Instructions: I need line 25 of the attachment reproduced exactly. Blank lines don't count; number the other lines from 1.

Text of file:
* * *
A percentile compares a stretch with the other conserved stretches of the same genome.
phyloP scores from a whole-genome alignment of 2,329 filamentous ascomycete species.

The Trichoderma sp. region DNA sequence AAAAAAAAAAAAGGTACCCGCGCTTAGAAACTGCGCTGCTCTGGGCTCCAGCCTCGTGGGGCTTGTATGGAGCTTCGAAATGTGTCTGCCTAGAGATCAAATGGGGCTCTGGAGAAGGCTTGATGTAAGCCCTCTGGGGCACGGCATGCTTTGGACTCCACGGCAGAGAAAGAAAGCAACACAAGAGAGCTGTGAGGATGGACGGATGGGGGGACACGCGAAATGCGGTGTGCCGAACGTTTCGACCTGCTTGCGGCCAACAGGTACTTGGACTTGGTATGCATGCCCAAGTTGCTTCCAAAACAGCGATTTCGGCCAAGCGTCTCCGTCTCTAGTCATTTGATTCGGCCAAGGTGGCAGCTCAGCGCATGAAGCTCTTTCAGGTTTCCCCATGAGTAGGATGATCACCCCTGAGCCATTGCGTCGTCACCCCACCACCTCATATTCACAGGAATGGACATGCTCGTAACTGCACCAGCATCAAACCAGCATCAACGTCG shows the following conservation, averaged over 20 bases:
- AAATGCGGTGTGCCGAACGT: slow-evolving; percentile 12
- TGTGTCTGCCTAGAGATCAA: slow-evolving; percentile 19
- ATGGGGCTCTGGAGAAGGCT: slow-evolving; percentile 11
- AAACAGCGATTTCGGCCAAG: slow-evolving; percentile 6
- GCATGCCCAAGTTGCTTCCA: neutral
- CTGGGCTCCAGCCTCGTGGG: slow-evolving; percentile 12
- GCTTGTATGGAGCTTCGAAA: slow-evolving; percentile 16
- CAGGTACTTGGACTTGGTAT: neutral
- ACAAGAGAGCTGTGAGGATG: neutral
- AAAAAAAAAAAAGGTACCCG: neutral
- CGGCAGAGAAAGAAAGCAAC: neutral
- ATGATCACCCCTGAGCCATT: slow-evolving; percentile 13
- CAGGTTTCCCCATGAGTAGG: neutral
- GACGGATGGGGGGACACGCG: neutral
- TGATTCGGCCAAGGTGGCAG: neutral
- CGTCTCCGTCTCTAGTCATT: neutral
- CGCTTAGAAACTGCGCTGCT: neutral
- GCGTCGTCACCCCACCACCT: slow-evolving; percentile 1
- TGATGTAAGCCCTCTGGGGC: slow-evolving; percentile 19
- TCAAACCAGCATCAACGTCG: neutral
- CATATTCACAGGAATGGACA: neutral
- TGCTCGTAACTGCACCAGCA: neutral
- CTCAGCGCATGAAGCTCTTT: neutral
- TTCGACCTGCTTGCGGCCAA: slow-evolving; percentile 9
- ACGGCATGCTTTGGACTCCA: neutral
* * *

- TGCTCGTAACTGCACCAGCA: neutral